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Who IS this Gilbert person anyway?
6 Dec 2016
My mother is old.
I know this because she told me this over and over and over again during our visit today. She was napping when I arrived so I sat down to read until she woke up, which she did quickly. She woke up moaning, "I'm old, Bev." She says that a lot but in the whole hour I was there she talked of nothing but how old she is, how old she feels, how she can't be 97 and how in the world did she GET to be 97 because she doesn't want to be old.
The best was when she started to faint again. I grabbed her before she could hit her head on the table. When she came to, she said, "you know, I don't say this often, and I don't really feel it very often, but today I feel very old."
Poor dear, she doesn't want to die, but she doesn't want to be old either. She hates old age spots, she hates photos of herself because she has wrinkles. She especially hates that she sometimes forgets things and hits her head saying "stupid, stupid, stupid." She does not, of course, realize that she can't remember more than a second or two. Today an aid brought her a milk shake because she didn't want to go to lunch and before the woman had even left the apartment, she was surprised to see the milkshake and didn't know where it had come from.
So far she always recognizes me, but doesn't necessarily remember that I am her daughter. And that changes over the time I'm there. Sometimes she knows I'm a relative, sometimes she knows I'm her daughter, sometimes she asks me if I'm her daughter.
I try to remember all of these things because I'm sure this is going to be me one of these days and I really don't want to do this to my kids. But then, if she could see herself, she would be mortified.
This evening Walt and I went to a Christmas party for volunteers at Logos. We were greeted by gingerbread men.
This is a party Susan has hosted every year for the volunteers. She makes a huge vat of pumpkin soup and all the flat surfaces of the living room are covered with little things to eat, and a wine bar set up just inside the front door, along with the gingerbread volunteers.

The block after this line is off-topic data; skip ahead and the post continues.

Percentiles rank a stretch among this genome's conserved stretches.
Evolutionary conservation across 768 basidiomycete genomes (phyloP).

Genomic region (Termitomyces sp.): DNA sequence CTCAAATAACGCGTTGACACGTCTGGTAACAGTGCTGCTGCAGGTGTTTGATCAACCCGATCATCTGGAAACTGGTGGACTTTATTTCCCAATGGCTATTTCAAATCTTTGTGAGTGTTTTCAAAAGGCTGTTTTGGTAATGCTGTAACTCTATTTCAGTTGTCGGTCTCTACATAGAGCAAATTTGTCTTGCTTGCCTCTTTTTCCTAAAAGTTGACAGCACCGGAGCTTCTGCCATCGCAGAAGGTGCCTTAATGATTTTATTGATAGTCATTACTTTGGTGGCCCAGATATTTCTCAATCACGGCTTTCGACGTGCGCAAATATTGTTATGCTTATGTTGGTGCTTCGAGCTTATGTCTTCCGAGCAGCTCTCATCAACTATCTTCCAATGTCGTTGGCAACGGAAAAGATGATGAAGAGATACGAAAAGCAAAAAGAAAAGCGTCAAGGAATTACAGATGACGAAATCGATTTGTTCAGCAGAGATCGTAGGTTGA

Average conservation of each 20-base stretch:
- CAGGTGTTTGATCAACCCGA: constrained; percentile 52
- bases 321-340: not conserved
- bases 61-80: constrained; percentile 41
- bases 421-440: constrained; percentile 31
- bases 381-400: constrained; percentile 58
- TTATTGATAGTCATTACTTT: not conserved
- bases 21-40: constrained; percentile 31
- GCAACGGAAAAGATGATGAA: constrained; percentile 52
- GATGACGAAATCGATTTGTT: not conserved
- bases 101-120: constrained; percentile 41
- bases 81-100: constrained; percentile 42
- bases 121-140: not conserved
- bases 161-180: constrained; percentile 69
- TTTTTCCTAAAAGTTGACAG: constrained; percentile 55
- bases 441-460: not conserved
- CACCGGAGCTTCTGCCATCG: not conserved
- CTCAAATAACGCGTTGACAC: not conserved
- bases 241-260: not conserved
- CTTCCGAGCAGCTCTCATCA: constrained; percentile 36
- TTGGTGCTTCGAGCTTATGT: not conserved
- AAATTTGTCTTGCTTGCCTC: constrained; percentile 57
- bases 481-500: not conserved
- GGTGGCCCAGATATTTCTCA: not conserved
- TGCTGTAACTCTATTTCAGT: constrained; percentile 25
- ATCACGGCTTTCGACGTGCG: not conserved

(The top of the piano contained a vat of shrimp, where Walt and I spent a lot of time!)
The strange thing about this party is that usually all of us work for Logos, but since we work our separate shifts, we may only have met one or two other volunteers. As usual, my crippling shyness kept me by myself, though I did chat with a couple of people I knew, including Sandy the woman with whom I share Thursdays.
Many of the guests there tonight were members of Friends of the Public Library, the organization which will probably take over the store when Peter and Susan call it quits. Good deal for them. It comes furnished with bookshelves and books and many of the current volunteers are going to continue to volunteer. Except that they also have to take over the rent, it sounds like a win-win situation for all.
I have decided not to continue volunteering for awhile. In the four years that I have worked for Logos, I have almost never had to cancel at the last minute, but I've had to do so several times this year because of my mother, so I think I'm just going to take time off while she still needs me.
Peter gave a very nice speech thanking the volunteers for all their work, which allowed the store to be such a success.
He also talked about the transition from Logos to the Friends of the Public Library, and when he was finished there was a hearty toast to Logos and to Peter and Susan.
The crowd was thinning when we got our coats and said our goodbyes. I will miss this event next year....especially since it's about the only Christmas party we get invited to during the year!
PHOTO OF THE DAY
Peter and Susan
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This is entry #6098